“Finally, a woman on paper.” Alfred Stieglitz.
“O’Keefe was a ‘natural’: not a naive or primitive painter by any means, but one who seemed to be instinctively in touch with the vibrations of the cosmos.” Robert Hughes.
Georgia O’Keefe was born near Madison, Wisconsin, the daughter of farmers. In 1905 to 1906 she studied at the Art Institute of Chicago and for a further year at the Art Students League in New York. She worked as a commercial artist for the following two years then taught at art schools in South Carolina, Texas and Virginia. During a brief stint at New York’s Columbia University in 1912, O’Keefe met a teacher named Arthur Dow who introduced the artist to Pont-Aven painting, a style that emphasises flat abstract arrangements of colour and bonding line. Both this style and Japanese art were to inspire much of her work throughout her career.
In 1915 to 1916 some of O’Keefe’s abstract charcoal drawings impressed Alfred Stieglitz, a Texas based photographer, editor, writer, publisher and art dealer. He was to give her her first one-woman show a year later with work such as ‘Sky Above Clouds’ representing the sparse yet luminous landscapes of the Texas plains. O’Keefe moved to New York in 1918 with the prospect of increased financial support and in 1924 married Stieglitz. In the Twenties, her work became more representational and less naturalistic, though still showing a fascination with the abstract forms of objects. Some of her best known work includes her flower and plant forms such as ‘Black Iris’ (1926), an elegant work construed by many as being sexually suggestive though this was denied by the artist. She was also inspired by the townscapes of New York, painting in a style close to Precisionism, a movement which depicted urban and industrial scapes with smooth, sharply defined imagery.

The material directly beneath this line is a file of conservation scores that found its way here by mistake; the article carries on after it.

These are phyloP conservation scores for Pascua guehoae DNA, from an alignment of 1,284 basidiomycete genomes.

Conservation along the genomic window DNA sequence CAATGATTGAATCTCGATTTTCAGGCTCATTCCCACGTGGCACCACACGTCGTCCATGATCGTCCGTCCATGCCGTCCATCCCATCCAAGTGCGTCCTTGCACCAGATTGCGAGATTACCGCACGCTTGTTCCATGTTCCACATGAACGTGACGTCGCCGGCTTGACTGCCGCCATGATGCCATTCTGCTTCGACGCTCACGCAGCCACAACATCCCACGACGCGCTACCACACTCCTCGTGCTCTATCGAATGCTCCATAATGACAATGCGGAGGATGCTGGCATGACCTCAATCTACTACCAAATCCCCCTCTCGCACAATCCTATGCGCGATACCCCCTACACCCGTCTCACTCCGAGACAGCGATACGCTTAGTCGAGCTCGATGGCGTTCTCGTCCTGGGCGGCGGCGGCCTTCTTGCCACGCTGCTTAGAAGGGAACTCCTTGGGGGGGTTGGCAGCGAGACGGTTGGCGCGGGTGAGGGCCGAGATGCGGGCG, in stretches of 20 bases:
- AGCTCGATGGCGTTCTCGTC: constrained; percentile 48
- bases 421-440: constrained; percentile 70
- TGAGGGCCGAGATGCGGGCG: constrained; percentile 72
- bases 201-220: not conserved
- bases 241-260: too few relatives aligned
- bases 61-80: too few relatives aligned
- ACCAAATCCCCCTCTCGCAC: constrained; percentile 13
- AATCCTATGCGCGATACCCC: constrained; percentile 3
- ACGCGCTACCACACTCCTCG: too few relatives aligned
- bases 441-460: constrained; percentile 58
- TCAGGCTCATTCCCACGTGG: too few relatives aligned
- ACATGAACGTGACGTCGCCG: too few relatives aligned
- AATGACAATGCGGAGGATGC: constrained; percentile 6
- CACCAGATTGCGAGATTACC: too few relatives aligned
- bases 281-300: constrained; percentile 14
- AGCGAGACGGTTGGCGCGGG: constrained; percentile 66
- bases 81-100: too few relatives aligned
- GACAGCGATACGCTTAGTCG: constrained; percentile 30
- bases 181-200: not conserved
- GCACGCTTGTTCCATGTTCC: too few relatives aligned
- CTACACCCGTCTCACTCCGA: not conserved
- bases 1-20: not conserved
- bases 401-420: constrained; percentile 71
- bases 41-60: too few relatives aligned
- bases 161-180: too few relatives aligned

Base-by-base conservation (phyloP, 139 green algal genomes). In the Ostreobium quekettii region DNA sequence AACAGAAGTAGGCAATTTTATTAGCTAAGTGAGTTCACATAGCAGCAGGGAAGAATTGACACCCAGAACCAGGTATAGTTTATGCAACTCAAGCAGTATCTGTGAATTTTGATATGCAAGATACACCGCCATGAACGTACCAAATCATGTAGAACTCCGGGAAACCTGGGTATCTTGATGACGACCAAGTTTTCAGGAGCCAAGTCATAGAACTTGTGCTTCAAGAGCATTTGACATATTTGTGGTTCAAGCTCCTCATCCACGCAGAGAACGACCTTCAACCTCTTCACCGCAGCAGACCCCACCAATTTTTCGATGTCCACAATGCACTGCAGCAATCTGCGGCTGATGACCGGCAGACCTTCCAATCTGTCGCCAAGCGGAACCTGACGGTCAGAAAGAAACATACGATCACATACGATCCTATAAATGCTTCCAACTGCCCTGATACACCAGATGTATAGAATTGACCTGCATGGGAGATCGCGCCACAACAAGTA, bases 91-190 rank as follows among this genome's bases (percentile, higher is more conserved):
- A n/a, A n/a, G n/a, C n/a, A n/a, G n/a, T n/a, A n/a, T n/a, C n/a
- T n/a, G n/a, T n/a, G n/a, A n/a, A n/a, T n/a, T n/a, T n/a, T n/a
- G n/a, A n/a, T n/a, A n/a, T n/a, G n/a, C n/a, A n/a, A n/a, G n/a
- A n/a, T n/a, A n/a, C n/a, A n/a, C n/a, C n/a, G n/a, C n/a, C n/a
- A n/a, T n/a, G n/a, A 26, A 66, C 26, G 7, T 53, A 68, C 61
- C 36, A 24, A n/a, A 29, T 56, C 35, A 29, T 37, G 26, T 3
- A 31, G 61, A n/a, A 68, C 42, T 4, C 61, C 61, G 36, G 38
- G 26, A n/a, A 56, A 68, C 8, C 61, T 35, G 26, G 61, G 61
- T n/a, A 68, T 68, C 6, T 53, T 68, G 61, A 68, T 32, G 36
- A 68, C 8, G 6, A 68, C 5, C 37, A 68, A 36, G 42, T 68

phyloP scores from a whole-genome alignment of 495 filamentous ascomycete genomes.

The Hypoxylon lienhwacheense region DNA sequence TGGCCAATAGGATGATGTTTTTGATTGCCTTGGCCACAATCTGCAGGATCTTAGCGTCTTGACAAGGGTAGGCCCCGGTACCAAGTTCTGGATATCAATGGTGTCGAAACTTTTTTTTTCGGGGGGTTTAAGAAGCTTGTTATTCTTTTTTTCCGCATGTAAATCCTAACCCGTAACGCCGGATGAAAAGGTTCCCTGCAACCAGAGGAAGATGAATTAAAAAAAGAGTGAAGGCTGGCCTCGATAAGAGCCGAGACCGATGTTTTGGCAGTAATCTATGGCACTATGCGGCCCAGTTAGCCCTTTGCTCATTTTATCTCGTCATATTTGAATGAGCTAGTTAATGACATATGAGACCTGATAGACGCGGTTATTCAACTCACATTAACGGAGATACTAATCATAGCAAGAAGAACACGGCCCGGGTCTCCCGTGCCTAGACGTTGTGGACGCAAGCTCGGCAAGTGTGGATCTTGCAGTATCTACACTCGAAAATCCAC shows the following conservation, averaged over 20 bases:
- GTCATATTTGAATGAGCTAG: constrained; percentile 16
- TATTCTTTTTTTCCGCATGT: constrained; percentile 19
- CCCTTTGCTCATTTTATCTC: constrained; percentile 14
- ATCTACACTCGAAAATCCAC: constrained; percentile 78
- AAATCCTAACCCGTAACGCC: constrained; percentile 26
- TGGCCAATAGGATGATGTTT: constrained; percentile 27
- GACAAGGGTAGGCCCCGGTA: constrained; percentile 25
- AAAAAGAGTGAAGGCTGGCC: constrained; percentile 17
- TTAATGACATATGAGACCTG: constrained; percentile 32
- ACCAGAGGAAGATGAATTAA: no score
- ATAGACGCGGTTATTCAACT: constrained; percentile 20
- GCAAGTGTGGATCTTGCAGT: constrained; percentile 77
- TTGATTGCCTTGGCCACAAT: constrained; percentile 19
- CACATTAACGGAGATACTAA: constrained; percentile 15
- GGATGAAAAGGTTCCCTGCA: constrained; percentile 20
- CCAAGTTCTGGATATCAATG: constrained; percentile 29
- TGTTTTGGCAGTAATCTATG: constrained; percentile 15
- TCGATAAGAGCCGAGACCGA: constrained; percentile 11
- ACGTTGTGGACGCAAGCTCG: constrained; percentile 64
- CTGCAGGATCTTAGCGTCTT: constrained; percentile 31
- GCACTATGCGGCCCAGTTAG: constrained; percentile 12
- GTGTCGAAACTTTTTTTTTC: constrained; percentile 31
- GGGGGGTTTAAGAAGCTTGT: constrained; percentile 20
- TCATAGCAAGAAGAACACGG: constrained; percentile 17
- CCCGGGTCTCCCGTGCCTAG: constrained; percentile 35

From the 1930s O’Keefe spent her winters in New Mexico, settling there in 1946 after the death of Stieglitz. The desert landscape is represented in much of her work, particularly her interest in bleached animal bones, as typified in ‘Mule Skull and Turkey Feathers’. She travelled widely in the 1950s and the views of the earth, sky and clouds she saw out of aeroplanes were to appear in many of her later paintings. After a major retrospective at the Whitney Museum in New York in 1970, O’Keefe became partially blind and little work was produced thereafter.
O’Keefe’s work has led her to become an icon of feminism. Her paintings, from the large close-ups of flowers to the American landscapes, all display a sense of elegance and vitality and show a deep connection with her surroundings. Marsden Hartley, a painter, admired a certain ‘purity’ in her work referring to “the quality of a thing or a thought when it has been released from all irrelevant influences.”